Sports

Idaho skier makes U.S. history with gold medal at world championships

Classic vs. skate cross country skiing

Josh Williams, director of the Bogus Basin Nordic center, explains the differences.
Up Next
Josh Williams, director of the Bogus Basin Nordic center, explains the differences.

Johnny Hagenbuch of Ketchum carved out a piece of American skiing history last month at the cross country Junior World Ski Championships in Finland.

Hagenbuch skied the third leg of the 4x5-kilometer relay for the U.S. under-20 team, exiting the course with the Americans in a tight race for gold. He watched as teammate Gus Schumacher crossed the finish line nearly 4 seconds ahead of the competition — securing the historic first Junior World gold medal in cross country skiing for the U.S. men.

“That was a profoundly emotional moment,” Hagenbuch said.

Hagenbuch, 17, is a junior at the Sun Valley Community School and a member of the Sun Valley Ski Education Foundation team. He grew up in Ketchum and began Nordic skiing about six years ago as a recreational activity with his parents.

He was one of six U.S. men on the U20 team in Finland, skiing in three events. He felt like he could have performed better in his individual events, where he finished 34th in the 10km individual start skate and 17th in the 30km mass start.

The men’s team didn’t win a medal in any of the individual events but the group was confident it could break through in the relay, Hagenbuch said.

“In no way did we approach it with any ... thought that we were the underdogs,” he said. “We recognized that we were contenders. ... It truly is a representation of depth and the strength of a team as opposed to individual brilliance.”

Luke Jager and Ben Ogden handled the first two, classic-style legs. Hagenbuch took the third leg, which is a skate, with the idea that he just needed to give Schumacher a chance in the 19-team race.

Schumacher held off Russia and Germany on the final lap.

“I knew that Gus was a strong enough skier and that our team’s effort as a whole was strong enough that we were going to get a medal no matter what,” Hagenbuch said. “I was going to be incredibly proud of that, even if it wasn’t gold.”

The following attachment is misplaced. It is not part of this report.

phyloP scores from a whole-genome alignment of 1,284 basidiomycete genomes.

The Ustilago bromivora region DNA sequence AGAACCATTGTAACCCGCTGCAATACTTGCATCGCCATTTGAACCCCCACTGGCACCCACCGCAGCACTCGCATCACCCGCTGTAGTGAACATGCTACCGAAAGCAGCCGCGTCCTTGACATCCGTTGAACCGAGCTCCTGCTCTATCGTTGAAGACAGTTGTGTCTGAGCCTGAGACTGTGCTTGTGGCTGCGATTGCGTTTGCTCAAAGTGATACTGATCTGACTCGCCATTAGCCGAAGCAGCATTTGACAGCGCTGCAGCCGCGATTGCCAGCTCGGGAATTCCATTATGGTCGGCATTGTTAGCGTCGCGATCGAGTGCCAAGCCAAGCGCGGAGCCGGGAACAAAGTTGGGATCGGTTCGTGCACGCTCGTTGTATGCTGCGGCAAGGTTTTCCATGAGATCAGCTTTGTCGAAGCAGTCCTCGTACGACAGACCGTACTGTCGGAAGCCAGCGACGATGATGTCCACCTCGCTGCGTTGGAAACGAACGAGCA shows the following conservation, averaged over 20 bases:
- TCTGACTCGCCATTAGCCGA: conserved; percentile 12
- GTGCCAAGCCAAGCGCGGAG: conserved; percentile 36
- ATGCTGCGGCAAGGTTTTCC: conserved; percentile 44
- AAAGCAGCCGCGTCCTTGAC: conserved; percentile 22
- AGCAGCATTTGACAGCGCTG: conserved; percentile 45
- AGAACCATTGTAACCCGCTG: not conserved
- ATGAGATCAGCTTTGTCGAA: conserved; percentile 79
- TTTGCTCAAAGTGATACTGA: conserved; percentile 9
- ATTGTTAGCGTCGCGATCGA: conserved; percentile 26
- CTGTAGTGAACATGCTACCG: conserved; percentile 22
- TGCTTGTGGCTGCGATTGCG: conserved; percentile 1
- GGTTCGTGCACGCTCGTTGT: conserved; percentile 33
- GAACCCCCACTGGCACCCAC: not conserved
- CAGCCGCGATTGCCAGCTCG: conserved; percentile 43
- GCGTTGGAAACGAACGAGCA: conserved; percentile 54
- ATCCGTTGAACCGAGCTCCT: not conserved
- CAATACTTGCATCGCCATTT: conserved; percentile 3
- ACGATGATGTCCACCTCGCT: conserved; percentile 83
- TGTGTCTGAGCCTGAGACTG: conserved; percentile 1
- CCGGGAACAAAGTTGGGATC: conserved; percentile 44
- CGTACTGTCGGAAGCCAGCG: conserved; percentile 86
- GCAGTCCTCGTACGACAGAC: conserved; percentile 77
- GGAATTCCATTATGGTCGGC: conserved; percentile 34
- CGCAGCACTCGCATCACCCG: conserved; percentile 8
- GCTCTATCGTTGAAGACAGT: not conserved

Hagenbuch was the youngest member of the relay team but all four are eligible to compete in the U20 competition again next winter in Germany. They’re part of an improving U.S. team that celebrated its first Olympic gold medal last year in a women’s relay.

Hagenbuch says he keeps his focus on the level he’s skiing at now, and not where he might be able to go in the future. But he’s enjoying his sport.

“It’s truly one of these activities that you can pursue over an entire lifetime,” he said. “There are a whole bunch of people around in their 80s and 90s who are cross country skiing. I really love it and look forward to doing more of it.”

Three other SVSEF members/Sun Valley Community School students competed in Finland: Sydney Palmer-Leger (fourth in women’s relay), Sophia Mazzoni and Bentley Walker-Broose.

Top juniors headed to Bogus Basin

The Bogus Basin Nordic Team will host races Saturday and Sunday that serve as qualifiers for the Junior National Championships. More than 250 athletes from the Intermountain Division are scheduled to compete. The division includes Idaho, Utah, Wyoming and Montana (Hagenbuch is scheduled to compete). Races begin at 10 a.m. each day and spectators are welcome.

The Bogus Basin Nordic Team has more than 100 members this season.

Chadd Cripe has worked at the Idaho Statesman for 22 years and is the assistant editor. His duties include overseeing the Sports department.


  Comments